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Flexibility and stability in the innovating economy

Author: McKelvey, Maureen Publisher: Oxford University Press (OUP) 2006.Language: EnglishDescription: 297 p. ; 24 cm.ISBN: 0199290474Type of document: BookBibliography/Index: Includes index
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Item type Current location Collection Call number Status Date due Barcode Item holds
Book Asia Campus
Main Collection
Print HD45 .F54 2006
(Browse shelf)
900195751
Available 900195751
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Includes index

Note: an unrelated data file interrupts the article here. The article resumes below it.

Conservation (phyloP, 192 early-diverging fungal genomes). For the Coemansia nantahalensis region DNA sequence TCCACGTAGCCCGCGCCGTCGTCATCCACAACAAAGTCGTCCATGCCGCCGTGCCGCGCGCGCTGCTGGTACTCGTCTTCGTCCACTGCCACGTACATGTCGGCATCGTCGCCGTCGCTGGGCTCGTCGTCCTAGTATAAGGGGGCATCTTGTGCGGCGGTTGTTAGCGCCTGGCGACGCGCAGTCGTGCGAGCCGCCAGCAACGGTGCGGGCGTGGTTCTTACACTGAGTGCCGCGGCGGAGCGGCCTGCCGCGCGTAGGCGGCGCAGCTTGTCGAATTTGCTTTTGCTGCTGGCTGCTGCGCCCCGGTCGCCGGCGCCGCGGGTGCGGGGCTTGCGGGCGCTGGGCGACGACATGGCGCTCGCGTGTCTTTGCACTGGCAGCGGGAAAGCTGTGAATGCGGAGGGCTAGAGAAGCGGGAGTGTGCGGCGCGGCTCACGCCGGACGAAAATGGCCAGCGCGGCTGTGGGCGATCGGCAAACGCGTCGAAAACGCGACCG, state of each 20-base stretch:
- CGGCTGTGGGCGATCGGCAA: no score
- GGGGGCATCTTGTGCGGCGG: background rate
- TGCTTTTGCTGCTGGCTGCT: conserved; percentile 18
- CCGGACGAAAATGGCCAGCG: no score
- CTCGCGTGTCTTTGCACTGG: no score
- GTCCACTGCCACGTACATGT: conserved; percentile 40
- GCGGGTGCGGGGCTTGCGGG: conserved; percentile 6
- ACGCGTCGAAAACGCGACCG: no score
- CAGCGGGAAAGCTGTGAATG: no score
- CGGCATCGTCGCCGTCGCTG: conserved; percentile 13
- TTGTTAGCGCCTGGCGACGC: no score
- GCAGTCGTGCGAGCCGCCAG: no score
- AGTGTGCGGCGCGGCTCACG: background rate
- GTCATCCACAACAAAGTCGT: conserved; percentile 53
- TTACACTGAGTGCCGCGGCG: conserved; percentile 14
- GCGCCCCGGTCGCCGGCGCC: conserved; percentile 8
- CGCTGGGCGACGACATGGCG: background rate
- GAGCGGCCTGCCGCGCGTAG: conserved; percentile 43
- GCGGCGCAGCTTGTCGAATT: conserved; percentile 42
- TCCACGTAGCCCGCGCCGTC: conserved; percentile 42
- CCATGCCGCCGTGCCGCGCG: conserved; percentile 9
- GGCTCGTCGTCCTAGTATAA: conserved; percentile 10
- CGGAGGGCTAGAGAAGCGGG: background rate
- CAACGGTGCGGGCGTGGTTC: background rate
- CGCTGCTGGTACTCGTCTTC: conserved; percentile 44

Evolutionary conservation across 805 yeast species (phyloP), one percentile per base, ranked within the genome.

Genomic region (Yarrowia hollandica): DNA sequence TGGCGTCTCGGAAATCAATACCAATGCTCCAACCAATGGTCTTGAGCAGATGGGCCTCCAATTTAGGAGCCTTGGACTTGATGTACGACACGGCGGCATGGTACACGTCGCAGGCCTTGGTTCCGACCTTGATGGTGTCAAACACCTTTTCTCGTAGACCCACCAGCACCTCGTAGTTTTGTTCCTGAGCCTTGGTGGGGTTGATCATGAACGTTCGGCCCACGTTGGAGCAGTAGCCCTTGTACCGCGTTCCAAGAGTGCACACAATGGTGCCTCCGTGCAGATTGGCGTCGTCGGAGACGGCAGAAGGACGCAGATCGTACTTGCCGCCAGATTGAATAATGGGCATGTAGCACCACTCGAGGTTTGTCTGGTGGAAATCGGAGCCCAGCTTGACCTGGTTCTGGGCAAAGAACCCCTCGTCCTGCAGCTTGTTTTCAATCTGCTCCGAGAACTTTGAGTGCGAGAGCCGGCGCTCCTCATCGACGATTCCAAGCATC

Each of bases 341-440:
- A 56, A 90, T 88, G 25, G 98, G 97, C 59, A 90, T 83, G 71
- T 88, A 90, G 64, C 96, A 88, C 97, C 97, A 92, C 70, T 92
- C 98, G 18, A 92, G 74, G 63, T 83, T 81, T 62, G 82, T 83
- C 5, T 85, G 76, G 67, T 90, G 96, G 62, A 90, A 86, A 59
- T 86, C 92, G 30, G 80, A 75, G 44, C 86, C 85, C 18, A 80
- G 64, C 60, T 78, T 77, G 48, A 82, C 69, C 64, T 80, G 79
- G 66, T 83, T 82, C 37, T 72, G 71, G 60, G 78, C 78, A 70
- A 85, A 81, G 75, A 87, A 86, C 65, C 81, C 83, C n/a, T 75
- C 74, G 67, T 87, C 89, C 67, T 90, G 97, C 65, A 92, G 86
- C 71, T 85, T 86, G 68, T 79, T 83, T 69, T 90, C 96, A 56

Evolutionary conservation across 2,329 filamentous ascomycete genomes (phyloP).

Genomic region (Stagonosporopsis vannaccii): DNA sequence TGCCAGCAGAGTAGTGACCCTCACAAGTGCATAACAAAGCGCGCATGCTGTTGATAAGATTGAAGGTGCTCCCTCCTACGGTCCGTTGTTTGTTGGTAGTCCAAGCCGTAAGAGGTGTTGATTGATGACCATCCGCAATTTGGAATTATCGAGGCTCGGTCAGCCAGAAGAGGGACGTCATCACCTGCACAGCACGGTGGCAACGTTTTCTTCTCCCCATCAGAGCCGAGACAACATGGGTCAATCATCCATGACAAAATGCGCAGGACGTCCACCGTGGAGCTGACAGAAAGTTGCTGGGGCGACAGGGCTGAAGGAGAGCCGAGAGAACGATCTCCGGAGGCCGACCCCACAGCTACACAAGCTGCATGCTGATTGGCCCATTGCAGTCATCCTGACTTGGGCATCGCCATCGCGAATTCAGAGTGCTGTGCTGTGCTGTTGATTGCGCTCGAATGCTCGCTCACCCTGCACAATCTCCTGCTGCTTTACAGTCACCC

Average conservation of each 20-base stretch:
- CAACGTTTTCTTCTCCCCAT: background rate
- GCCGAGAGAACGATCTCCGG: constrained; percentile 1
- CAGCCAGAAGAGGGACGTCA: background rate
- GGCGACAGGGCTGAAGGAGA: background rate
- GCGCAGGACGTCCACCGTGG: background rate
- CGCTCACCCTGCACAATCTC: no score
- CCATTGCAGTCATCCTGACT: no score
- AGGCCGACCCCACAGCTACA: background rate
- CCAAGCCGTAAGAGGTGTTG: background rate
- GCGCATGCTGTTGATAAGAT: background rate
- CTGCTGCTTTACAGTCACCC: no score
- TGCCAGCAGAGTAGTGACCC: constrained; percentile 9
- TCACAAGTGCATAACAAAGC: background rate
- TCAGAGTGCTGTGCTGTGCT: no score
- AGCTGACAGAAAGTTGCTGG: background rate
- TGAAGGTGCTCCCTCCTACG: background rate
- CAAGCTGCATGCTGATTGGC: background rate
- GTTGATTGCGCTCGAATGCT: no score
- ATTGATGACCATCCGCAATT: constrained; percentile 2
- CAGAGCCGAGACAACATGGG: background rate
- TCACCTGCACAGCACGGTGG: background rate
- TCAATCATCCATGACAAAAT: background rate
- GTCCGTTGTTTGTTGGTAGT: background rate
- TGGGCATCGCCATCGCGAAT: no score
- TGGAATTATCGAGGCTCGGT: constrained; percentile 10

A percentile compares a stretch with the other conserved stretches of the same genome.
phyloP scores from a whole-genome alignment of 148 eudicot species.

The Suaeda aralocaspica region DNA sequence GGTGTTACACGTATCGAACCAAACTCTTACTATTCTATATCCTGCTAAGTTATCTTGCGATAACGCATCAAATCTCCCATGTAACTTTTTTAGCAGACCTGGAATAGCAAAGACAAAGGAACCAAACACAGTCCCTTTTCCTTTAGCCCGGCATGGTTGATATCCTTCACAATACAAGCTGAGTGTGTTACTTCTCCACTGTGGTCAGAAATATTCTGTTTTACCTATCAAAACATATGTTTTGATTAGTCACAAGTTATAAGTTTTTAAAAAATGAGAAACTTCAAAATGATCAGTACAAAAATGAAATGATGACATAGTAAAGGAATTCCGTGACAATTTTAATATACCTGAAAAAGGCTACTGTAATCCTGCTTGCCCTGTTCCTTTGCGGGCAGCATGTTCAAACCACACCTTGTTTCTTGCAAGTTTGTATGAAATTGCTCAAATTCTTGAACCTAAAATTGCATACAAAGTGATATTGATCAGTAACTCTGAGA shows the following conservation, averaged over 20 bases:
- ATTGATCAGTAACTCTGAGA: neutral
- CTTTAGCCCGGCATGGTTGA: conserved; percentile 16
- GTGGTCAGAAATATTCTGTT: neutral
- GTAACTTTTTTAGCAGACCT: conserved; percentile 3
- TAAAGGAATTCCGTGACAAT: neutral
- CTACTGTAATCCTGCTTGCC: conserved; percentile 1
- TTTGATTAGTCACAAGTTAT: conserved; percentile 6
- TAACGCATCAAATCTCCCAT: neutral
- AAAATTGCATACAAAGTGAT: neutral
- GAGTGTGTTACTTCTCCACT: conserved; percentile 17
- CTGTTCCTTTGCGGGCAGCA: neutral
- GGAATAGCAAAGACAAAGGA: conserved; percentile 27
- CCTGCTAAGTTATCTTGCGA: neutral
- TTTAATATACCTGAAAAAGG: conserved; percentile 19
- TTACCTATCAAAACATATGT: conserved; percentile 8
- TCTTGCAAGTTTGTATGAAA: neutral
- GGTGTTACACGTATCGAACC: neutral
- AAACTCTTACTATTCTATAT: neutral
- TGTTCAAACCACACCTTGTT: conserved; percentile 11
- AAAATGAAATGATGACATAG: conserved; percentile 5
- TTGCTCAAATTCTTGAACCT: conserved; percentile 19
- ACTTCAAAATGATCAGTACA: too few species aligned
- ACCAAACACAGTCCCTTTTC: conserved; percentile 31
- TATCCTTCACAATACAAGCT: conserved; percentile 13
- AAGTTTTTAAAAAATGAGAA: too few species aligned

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Flexibility and Stability in the Innovating Economy Contents List of Figures List of Tables List of Boxes Contributors Preface 1 Introduction xi xii xiii xvii 1 Maureen McKelvey and Magnus Holmén 1.1 Introduction 1.2 Why this book? 1.3 Overview of chapters 1.3.1 Chapters in Theme 1: experimenting and inertia 1.3.2 Chapters in Theme 2: evolution and adaptation of structure 1.3.3 Chapters in Theme 3: innovating and technological transformation 1.4 Beyond this book THEME 1: EXPERIMENTING AND INERTIA 2 The New Craft Skills of Engineering: The Impact of Innovation Technology on Engineering Practice 1 3 11 12 14 16 18 25 27 27 28 32 33 38 42 Mark Dodgson, David M. Gann, and Ammon Salter 2.1 Introduction 2.2 Changing nature of engineering practice and knowledge 2.3 Case studies 2.3.1 Amp 2.3.2 Ricardo Engineering 2.4 Discussion and conclusions 3 Innovative Opportunities and Dependencies: Illustrations from Mobile Communications 48 Magnus Holmén, Mats Magnusson, and Maureen McKelvey 3.1 Introduction 3.2 Innovative opportunities 3.3 Innovative opportunities in 3G and i-mode 3.4 Dependencies in innovative opportunities 3.4.1 Perceived economic value 3.4.2 Perceived ability to mobilize resources 3.4.3 Perceived appropriability 3.5 Conclusions 4 The Great Experiment: Public-Private Partnerships and Innovation in Design, Production, and Operation of Capital Goods in the UK 48 49 53 58 59 61 63 66 73 73 75 81 83 86 88 89 90 91 97 99 99 101 103 104 106 107 109 111 114 117 Andrew Davies and Ammon Salter 4.1 Introduction 4.2 Empirical and theoretical background 4.3 Innovation in capital goods and repositioning for PPPs 4.3.1 The capital goods value stream 4.3.2 Repositioning in the value stream 4.3.3 Moving from unique to repeatable solutions 4.3.4 Challenges of providing PPPs 4.3.5 Impact of PPP on government departments and agencies 4.4 Discussion and conclusions THEME 2: EVOLUTION AND ADAPTATION OF STRUCTURE 5 Complexity, Evolution, and the Structure of Demand john Foster and Jason Potts 5.1 Introduction 5.2 Consumption networks not production functions 5.3 The economy is a complex rule-system 5.4 The growth of demand and the growth of economies 5.5 Correlated preferences 5.6 Analysis of economic networks 5.7 Orders of complexity 5.8 Micro--meso--macro 5.9 The complexity of consumption and demand 5.10 Evolution and aggregate demand 6 Self-Transformation, Self-Organization, and Evolutionary Adaptation in the Economic Process 121 121 128 135 140 144 148 152 J. Stan Metcalfe and Ronnie Ramlogan 6.1 Introduction 6.2 Some evidence for structural adaptation 6.3 Accounting for evolutionary adaptation 6.4 The logistic principle 6.5 Adaptation, complexity, and the problem of knowledge 6.6 The correlation of knowing 6.7 Conclusions 7 Changing Boundaries of Firms in the Evolution of the Computer Industry: Towards a History-Friendly Model 157 Franco Malerba, Richard Nelson, Luigi Orsenigo, and Sidney Winter 7.1 Introduction 7.2 The conceptual background 7.3 A brief discussion of the semiconductor and computer industries 7.4 Some theoretical statements on the changing vertical boundaries of firms 7.4.1 First prediction-vertical integration 7.4.2 Second prediction-vertical integration 7.4.3 Third prediction-vertical integration 7.4.4 Fourth prediction-disintegration 7.4.5 Fifth prediction-disintegration 7.4.6 Conclusions from the theoretical statements 7.5 The model 7.5.1 Computers 7.5.2 The market for components 7.5.3 Firms' behaviour and technical progress 7.5.4 Demand for computers 7.5.5 Vertical integration and specialization 7.5.6 The working of the model with two technological discontinuities in components 7.6. The simulations 7.6.1 The benchmark case: vertical integration 7.7. Conclusions 157 158 160 163 163 164 164 164 165 166 167 167 167 168 170 171 173 175 175 193 THEME 3: INNOVATING AND TECHNOLOGICAL TRANSFORMATION 8 The Effects of Technological Change on the Boundaries of Existing Firms 199 201 201 205 206 207 208 209 209 209 212 214 217 Paul L. Robertson and Gianmario Verona 8.1 Introduction 8.2 Technological stability and the boundaries of the firm 8.2.1 Core and distinctive competences 8.2.2 Transaction costs 8.2.3 Behavioural factors 8.2.4 Summary 8.3 Technological change and the boundaries of the firm 8.3.1 Dynamic capabilities 8.3.2 Dynamic transaction cost 8.3.3 Modularity and firm boundaries 8.4 Conclusions 9 Transitions, Transformations, and Reproduction: Dynamics in Socio-Technical Systems 227 Frank W. Geels and René Kemp 9.1 Introduction 9.2 Multilevel perspective and types of change 9.2.1 Reproduction 9.2.2 Transformation 9.2.3 Transition 9.3 Case studies 9.3.1 The hygienic transition from cesspools to integrated sewer systems in the Netherlands (1870-1930) 9.3.2 The transformation of Dutch waste management (1960-2000) 9.4 Conclusions and policy implications 9.4.1 Steering and management 9.4.2 Transition management in the Netherlands 227 229 234 235 235 236 236 243 249 251 252 10 Analysing Flexibility and Stability in Co-evolutionary Processes 257 Magnus Holmén and Maureen McKelvey 10.1 Introduction 257 10.2 Transformation as involving novelty, destruction, or renewal? 259 10.2.1 The character of change 260 10.2.2 Doing and interpreting empirical research 262 10.3 Co-evolutionary processes in the innovating economy 266 10.4 Discussion 274 Index 283